We have previously noticed how it is not the absence of conflict that is so important but the nature of the conflict that matters.Great teams are not those teams from which conflict is absent. Great teams are characterised by lots of conflict; by lots of healthy conflict.
Healthy conflict is positive, perhaps even therapeutic. Healthy conflict leads to lively and impassioned debate. During healthy debate we are able to put all of our cards on the table and leave no question unasked and no stone unturned. We are all able to find our voice and to our passion and speak up for what we believe to be important. The real justification for being able to do all of this in the first place is that the result of healthy conflict is likely to be a result or a decision which has been fully and frankly debated and which is not only a better answer but a solution that individuals can unreservedly buy into.
For conflict to be healthy certain conditions must pre-exist.
1. Trust. Here, by trust I refer to what Pat Lencioni calls ‘vulnerability based trust’ in his book “The Five Dysfunctions of a Team”. In other words the ability to be vulnerable in front of the others. If any one of the parties has too big an ego to risk not winning the point, the conflict will be prejudiced from the start. Full and free debate will take second place to maintaining status. All parties need to be able to trust that others will not exploit the potential vulnerability that can come from speaking their own truth as they see it.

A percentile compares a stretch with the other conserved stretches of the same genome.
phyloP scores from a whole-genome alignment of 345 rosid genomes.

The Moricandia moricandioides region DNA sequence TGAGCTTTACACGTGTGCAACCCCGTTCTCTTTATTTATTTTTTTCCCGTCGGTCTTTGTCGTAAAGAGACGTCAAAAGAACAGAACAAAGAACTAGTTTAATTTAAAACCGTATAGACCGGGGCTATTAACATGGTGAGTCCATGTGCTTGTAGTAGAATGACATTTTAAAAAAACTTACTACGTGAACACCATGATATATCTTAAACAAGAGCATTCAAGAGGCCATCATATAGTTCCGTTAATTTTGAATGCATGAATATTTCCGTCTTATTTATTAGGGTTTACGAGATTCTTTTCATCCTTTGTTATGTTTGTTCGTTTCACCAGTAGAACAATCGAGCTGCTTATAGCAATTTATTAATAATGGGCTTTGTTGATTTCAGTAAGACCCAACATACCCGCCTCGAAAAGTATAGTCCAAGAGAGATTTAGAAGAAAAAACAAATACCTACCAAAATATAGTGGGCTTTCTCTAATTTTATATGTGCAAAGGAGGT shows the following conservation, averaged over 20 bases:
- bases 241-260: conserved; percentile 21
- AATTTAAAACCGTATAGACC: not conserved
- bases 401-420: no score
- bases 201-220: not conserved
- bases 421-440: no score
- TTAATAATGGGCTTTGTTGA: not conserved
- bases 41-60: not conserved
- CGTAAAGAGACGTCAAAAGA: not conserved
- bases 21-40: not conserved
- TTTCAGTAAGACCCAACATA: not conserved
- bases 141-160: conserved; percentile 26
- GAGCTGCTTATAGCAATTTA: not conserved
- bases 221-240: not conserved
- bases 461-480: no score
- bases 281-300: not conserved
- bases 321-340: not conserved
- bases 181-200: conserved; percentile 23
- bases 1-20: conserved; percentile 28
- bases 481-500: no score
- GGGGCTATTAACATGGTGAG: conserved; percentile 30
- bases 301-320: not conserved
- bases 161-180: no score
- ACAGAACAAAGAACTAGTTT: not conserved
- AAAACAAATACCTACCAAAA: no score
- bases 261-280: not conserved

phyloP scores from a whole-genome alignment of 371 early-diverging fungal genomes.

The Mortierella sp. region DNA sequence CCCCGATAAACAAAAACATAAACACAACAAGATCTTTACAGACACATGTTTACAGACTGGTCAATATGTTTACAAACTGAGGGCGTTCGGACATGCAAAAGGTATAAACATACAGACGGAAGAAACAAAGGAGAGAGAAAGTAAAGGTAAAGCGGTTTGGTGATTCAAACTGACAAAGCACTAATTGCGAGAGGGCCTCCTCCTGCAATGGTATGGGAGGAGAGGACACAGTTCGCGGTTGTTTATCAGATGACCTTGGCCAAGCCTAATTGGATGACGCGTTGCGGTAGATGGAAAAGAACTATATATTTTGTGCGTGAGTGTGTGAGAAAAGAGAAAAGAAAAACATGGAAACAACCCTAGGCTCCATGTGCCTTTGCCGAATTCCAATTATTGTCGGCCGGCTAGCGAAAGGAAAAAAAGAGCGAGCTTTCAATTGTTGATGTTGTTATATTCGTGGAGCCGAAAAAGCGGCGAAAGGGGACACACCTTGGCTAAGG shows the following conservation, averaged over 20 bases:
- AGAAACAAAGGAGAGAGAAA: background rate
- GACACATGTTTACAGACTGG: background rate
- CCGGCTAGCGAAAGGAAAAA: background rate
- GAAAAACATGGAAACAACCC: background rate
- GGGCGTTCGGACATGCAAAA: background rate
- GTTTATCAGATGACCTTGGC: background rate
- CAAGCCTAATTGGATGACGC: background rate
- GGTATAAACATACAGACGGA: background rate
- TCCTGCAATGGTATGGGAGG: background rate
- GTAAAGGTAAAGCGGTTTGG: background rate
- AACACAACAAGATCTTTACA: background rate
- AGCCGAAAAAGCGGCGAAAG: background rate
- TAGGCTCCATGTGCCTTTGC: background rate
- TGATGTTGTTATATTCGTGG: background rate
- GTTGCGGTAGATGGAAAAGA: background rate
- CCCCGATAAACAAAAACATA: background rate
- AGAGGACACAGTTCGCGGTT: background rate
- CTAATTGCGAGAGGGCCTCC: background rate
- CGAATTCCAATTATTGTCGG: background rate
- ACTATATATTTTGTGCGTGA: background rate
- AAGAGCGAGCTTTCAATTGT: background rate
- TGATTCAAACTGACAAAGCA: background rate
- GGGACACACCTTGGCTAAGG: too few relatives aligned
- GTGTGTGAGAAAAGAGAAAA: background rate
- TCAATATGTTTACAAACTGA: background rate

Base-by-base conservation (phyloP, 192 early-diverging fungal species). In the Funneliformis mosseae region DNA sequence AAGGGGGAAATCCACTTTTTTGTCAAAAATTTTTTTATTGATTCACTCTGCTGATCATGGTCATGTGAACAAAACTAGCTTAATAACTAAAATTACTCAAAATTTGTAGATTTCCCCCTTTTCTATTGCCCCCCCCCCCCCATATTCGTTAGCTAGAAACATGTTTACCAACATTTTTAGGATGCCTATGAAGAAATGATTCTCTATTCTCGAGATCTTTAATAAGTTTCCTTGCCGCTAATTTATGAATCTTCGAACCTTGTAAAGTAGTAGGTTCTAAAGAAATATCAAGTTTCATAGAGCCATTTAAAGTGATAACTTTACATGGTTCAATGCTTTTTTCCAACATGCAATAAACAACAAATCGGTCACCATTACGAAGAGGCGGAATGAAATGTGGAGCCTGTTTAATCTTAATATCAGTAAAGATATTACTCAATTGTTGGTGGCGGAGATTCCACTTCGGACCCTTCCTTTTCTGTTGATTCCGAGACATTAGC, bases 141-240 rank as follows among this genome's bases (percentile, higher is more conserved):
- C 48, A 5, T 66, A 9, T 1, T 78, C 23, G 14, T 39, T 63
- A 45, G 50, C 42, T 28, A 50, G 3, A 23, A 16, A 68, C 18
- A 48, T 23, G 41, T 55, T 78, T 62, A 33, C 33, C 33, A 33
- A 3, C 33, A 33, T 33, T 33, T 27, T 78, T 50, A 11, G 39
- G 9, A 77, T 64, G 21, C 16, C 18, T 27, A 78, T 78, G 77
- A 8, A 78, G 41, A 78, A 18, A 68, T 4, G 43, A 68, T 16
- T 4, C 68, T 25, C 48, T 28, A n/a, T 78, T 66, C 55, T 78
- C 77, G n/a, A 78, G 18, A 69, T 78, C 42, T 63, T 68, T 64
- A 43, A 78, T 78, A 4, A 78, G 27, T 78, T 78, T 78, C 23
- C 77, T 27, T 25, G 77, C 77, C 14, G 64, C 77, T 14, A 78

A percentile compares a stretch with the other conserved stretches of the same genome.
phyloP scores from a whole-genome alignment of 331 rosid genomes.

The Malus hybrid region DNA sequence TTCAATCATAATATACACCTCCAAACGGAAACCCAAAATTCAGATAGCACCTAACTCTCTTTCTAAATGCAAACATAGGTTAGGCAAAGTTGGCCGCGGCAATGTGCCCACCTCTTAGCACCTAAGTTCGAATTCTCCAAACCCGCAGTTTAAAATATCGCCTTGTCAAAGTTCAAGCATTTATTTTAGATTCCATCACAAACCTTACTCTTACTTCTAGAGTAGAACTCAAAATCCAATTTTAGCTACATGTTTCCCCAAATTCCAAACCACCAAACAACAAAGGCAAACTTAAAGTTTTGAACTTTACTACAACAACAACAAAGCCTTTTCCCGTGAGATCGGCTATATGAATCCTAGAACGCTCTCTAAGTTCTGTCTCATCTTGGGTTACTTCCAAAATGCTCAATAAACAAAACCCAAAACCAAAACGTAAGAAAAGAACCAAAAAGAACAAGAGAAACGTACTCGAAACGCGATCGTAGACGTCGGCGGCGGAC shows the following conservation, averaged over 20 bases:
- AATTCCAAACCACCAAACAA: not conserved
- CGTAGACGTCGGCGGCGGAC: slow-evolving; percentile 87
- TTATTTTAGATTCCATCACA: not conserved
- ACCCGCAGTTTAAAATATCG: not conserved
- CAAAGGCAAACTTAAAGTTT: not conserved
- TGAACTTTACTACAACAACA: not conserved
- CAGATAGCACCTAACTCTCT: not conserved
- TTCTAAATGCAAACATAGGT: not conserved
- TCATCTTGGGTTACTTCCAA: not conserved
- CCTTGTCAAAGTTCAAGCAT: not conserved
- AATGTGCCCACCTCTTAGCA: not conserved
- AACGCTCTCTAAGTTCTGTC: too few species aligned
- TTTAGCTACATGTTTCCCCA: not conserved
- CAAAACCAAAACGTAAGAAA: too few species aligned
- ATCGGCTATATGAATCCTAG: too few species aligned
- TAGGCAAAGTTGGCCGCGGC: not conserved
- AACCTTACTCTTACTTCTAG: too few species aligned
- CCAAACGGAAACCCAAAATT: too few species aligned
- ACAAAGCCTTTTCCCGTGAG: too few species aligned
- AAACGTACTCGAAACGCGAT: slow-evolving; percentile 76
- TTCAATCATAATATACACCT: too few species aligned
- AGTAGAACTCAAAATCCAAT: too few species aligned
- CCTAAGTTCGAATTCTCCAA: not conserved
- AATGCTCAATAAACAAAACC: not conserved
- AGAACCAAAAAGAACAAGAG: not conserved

2. Respect. All parties need to be able to respect each other’s differences and understand that each of us is as entitled to our opinions as the next person. Strength comes from a diversity of opinion and viewpoint. Comments and debate therefore should be directed at the subject under debate, not at the individuals. Personal opinions, slurs and accusations will destroy any respect and quickly turn conflict unhealthy and unhelpful.
3. Absence of Judgement. Having a different opinion does not make a person bad, or good, just different. The ability to observe and listen without making a personal judgement will allow us to hear the argument free from the noise of opinion and prejudice and allow us to see the argument in an impersonal and balanced way. There is no good or bad, only choices. As William Shakespeare once said “for there is nothing either good or bad, but thinking makes it so”
When these three conditions are present, and they will need to be managed, then conflict can be healthy and productive. It can be enjoyable and invigorating. When the health of a teams’ debate can be maintained we are able to benefit from all of the positives that conflict can bring us.
Conflict is inevitable, particularly among passionate capable people who are fully engaged in the business. Make sure that the conflict is healthy and your business will be able to reap the rewards of even better decision making.